Home > Product Info > Aloe Vera Gel Increases Absorption of both Vitamins C and E
Aloe Vera Gel Increases Absorption of both Vitamins C and E by Scott Siegel
J. Vinson H. Al Kharrat, and L. Andreoli Department of Chemistry, University of Scranton, Scranton, PA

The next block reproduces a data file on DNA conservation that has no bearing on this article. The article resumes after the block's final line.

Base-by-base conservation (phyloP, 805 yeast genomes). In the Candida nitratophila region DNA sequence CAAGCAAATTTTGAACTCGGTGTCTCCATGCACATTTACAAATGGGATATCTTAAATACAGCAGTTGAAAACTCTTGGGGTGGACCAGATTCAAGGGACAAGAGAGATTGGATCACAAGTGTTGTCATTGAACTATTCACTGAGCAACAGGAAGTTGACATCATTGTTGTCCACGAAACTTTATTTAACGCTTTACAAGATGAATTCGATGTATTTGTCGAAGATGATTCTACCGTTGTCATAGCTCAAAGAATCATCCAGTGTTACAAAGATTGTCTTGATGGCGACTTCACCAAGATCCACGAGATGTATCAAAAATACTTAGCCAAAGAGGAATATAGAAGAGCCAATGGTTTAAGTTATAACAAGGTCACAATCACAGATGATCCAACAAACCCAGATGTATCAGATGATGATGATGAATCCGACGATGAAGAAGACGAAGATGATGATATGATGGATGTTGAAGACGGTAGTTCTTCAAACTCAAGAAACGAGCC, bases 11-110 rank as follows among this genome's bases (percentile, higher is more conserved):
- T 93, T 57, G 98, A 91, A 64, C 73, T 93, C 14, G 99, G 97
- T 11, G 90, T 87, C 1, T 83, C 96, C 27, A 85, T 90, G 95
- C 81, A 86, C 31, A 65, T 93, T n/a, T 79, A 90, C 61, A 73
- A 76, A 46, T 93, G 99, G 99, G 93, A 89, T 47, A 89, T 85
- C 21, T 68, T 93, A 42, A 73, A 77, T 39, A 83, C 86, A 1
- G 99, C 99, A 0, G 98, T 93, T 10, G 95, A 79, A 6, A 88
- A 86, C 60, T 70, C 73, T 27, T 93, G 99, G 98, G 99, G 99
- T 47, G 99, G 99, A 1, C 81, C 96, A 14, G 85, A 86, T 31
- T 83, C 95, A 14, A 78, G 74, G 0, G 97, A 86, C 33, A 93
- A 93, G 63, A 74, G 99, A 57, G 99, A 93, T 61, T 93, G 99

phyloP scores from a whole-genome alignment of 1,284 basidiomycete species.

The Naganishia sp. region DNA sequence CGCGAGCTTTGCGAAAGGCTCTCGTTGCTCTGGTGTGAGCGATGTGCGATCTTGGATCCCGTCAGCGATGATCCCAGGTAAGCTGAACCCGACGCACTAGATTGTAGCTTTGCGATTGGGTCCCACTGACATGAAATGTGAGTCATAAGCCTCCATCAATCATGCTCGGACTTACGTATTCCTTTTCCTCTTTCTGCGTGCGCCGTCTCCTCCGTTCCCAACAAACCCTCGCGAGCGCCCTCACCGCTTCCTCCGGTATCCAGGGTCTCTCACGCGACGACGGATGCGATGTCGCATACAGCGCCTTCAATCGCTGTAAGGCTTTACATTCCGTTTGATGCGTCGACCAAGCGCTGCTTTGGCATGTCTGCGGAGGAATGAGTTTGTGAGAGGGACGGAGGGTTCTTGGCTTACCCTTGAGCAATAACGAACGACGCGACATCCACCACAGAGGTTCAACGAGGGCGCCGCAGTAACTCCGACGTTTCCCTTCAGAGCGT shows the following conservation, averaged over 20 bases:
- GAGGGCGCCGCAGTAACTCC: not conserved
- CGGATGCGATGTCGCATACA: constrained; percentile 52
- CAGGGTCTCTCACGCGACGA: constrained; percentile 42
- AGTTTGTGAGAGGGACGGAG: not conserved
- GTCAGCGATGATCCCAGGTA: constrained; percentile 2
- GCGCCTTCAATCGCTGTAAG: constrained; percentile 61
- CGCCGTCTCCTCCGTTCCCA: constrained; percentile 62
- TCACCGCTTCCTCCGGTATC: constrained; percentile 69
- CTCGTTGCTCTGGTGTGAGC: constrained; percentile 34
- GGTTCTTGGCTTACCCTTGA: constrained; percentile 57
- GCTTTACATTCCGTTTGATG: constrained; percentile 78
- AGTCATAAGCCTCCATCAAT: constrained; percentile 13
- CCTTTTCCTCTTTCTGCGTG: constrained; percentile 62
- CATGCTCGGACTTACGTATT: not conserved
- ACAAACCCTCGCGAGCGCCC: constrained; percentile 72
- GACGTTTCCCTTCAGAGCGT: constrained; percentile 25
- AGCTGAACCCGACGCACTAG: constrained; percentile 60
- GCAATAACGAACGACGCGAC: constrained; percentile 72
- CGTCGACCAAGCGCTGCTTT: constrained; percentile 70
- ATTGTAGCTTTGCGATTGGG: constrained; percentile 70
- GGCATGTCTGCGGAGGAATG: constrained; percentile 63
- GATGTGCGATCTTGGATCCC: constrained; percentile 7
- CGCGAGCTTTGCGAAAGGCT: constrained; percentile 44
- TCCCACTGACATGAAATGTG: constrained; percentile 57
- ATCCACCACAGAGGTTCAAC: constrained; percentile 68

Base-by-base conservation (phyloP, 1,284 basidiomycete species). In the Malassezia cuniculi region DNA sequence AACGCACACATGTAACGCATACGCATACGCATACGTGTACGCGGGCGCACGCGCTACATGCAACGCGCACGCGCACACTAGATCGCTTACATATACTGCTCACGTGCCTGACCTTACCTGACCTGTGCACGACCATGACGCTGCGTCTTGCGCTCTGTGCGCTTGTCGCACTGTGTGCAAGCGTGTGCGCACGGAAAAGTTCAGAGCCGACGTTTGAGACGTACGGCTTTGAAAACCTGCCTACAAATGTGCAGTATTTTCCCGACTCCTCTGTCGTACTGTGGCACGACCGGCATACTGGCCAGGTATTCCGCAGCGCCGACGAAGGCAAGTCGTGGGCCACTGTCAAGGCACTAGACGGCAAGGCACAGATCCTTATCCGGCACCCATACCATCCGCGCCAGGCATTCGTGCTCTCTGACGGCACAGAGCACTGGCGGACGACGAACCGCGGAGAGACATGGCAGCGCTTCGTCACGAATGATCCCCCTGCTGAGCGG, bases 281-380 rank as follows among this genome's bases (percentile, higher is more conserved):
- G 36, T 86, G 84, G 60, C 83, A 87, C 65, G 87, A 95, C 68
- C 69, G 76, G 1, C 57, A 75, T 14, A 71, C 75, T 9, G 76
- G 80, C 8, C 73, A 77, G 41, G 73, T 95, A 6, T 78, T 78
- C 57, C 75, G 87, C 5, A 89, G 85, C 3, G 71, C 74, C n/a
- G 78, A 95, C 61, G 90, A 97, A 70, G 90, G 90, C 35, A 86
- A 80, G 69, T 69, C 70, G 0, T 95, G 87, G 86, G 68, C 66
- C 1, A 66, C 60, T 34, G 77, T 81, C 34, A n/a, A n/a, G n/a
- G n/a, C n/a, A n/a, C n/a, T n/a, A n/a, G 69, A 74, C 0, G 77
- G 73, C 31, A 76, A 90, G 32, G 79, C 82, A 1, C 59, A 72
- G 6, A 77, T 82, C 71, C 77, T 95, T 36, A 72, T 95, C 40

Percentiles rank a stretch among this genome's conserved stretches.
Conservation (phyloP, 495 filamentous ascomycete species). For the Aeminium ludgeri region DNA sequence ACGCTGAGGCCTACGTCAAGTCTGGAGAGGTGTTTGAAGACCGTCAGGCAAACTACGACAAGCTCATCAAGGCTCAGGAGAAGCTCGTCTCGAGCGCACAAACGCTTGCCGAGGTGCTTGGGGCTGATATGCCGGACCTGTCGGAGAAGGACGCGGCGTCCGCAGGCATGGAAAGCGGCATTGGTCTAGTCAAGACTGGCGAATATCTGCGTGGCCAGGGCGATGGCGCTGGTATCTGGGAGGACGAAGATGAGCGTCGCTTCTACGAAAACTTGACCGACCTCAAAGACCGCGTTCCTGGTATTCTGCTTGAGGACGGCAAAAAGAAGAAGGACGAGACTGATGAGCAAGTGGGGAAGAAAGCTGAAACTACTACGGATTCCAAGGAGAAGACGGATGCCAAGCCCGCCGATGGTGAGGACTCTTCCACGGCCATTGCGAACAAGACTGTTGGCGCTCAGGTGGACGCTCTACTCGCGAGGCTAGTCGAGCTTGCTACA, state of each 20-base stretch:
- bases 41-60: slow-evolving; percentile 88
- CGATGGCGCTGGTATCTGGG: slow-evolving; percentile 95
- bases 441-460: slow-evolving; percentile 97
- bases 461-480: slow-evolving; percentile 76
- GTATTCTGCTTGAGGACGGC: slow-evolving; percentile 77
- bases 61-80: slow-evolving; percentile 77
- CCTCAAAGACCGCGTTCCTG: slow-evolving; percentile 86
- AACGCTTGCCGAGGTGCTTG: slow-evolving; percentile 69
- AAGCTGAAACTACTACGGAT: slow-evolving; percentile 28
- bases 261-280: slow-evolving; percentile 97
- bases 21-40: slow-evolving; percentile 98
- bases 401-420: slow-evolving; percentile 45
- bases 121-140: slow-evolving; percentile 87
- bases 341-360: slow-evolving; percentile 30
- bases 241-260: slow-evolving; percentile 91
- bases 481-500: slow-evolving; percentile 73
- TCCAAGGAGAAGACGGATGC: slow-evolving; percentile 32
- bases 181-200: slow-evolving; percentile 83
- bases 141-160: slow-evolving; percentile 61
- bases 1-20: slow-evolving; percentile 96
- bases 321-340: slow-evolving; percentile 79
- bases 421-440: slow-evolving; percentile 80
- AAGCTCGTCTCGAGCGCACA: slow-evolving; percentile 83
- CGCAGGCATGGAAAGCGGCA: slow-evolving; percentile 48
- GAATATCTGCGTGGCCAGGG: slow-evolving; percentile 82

A search of the medical literature revealed that there are no articles describing the effect of Aloe vera liquid preparations' consumption on the absorption of either water-soluble or fat-soluble vitamins. Millions of Americans, and untold millions of other populations consume vitamins, it is also well known that foods, beverages, drugs, or aging may adversely affect absorption. A very large number of people around the world also consume Aloe. It is thus vitally important that the combination of Aloe and vitamins be tested. Our research group took up this challenge.